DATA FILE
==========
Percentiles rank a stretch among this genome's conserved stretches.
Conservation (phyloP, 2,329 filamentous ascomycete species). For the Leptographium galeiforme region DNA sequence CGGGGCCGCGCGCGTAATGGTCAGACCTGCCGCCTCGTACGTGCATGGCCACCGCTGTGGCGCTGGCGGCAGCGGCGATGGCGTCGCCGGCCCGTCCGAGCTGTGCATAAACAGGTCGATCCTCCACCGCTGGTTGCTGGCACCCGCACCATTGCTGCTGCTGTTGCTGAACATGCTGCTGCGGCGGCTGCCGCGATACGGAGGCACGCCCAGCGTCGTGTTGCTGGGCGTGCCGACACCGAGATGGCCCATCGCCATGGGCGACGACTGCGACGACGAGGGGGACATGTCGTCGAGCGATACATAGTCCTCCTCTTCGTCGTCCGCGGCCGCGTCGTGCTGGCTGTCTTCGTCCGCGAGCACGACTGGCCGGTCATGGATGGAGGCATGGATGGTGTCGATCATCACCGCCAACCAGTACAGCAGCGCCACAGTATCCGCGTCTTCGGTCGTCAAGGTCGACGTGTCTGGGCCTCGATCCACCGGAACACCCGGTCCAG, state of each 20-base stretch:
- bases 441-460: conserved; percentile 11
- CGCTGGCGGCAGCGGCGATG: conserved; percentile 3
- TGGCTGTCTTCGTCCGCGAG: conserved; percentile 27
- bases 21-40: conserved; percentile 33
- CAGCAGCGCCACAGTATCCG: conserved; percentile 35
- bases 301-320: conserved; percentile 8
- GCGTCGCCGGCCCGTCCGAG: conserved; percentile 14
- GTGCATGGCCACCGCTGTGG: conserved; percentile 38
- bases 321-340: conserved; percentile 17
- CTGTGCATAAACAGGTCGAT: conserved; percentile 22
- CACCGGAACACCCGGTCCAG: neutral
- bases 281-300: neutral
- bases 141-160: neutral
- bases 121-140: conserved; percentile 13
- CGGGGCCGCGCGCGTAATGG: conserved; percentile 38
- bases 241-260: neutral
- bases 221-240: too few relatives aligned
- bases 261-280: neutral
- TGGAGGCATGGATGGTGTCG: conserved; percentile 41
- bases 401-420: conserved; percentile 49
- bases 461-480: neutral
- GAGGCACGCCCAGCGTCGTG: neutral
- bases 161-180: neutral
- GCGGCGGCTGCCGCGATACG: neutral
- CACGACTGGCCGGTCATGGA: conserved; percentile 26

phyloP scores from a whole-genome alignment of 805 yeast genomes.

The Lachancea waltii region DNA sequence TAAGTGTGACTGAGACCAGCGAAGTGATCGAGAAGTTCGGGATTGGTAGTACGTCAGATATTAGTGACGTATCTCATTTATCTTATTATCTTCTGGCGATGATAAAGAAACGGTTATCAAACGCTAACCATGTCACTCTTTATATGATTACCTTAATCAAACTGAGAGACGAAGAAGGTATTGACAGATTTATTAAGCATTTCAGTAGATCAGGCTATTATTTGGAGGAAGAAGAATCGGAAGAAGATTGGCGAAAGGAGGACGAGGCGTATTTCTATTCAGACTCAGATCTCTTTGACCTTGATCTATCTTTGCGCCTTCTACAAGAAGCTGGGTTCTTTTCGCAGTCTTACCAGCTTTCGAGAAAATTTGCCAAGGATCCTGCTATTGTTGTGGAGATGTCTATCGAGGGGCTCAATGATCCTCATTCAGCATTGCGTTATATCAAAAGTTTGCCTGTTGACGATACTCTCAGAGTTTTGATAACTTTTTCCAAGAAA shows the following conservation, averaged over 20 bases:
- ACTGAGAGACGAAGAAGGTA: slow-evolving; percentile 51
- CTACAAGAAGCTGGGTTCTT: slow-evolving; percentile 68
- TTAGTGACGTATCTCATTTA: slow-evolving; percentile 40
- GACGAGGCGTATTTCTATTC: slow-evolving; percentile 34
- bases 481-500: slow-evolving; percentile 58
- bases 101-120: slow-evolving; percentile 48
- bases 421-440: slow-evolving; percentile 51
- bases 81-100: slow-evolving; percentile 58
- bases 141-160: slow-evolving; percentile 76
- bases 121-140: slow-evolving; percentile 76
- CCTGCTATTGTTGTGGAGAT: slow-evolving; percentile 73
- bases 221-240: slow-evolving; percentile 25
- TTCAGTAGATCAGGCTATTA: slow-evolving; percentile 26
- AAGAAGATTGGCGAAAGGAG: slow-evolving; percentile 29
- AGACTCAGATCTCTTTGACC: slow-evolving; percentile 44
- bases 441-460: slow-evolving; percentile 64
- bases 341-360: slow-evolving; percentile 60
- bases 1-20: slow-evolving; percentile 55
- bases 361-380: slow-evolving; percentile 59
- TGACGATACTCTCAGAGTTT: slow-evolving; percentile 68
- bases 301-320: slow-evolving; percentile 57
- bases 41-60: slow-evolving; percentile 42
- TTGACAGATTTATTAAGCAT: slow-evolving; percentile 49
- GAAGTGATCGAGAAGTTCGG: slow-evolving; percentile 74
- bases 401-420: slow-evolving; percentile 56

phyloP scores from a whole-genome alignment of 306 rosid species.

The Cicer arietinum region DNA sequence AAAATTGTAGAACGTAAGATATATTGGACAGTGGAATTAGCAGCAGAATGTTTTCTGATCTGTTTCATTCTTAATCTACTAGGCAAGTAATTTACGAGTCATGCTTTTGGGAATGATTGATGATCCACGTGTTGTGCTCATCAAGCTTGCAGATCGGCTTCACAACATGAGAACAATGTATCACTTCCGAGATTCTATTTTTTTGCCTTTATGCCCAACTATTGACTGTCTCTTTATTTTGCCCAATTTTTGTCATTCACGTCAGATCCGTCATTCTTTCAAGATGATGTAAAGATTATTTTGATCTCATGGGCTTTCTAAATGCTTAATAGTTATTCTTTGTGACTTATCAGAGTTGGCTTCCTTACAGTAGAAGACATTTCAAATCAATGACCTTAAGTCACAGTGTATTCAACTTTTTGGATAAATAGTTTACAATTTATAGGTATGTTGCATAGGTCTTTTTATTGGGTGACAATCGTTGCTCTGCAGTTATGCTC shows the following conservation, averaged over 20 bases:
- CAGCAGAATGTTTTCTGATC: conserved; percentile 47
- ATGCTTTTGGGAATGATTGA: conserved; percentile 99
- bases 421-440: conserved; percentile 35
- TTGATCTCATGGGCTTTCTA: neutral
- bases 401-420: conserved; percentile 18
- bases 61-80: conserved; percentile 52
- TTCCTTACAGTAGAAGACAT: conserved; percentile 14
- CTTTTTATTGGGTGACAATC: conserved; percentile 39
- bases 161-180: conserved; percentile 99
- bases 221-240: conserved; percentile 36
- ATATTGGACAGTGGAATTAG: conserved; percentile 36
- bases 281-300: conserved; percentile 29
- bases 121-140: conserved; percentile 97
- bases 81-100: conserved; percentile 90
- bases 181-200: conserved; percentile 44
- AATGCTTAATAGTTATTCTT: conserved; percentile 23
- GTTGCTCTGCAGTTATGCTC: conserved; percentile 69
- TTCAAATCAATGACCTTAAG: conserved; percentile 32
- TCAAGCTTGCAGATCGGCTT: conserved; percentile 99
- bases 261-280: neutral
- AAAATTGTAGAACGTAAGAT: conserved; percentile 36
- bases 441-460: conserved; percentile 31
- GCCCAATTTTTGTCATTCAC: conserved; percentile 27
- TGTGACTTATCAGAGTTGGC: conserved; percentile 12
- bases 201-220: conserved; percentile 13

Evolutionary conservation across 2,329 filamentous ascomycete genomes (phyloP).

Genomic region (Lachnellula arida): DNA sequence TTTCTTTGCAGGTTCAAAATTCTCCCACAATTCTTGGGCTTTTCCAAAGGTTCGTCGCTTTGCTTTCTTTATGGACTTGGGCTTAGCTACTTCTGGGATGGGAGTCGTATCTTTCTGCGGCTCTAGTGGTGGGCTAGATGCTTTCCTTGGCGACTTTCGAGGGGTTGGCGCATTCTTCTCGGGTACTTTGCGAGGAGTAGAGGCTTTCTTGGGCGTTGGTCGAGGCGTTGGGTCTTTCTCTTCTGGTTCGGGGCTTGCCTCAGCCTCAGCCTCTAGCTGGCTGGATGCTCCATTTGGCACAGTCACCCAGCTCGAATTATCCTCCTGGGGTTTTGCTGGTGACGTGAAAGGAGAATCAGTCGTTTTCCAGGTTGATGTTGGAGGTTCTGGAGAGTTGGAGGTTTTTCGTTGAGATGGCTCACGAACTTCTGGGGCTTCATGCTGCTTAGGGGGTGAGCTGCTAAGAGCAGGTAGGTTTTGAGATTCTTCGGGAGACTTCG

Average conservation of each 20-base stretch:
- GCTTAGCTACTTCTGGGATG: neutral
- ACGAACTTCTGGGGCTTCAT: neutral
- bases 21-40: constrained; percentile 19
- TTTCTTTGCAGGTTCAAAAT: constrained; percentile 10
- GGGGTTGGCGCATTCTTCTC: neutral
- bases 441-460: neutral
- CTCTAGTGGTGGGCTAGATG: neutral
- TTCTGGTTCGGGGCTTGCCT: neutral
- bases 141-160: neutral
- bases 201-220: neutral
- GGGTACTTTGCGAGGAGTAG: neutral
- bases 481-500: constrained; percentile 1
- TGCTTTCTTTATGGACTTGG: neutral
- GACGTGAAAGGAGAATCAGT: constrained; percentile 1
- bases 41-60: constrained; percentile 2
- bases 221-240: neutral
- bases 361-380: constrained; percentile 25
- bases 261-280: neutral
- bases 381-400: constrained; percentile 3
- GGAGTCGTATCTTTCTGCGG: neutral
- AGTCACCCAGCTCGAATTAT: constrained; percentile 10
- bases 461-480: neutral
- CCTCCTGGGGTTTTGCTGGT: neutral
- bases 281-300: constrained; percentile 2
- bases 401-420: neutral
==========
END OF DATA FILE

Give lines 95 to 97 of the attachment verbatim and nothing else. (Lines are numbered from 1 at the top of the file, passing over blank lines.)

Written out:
- GGGTACTTTGCGAGGAGTAG: neutral
- bases 481-500: constrained; percentile 1
- TGCTTTCTTTATGGACTTGG: neutral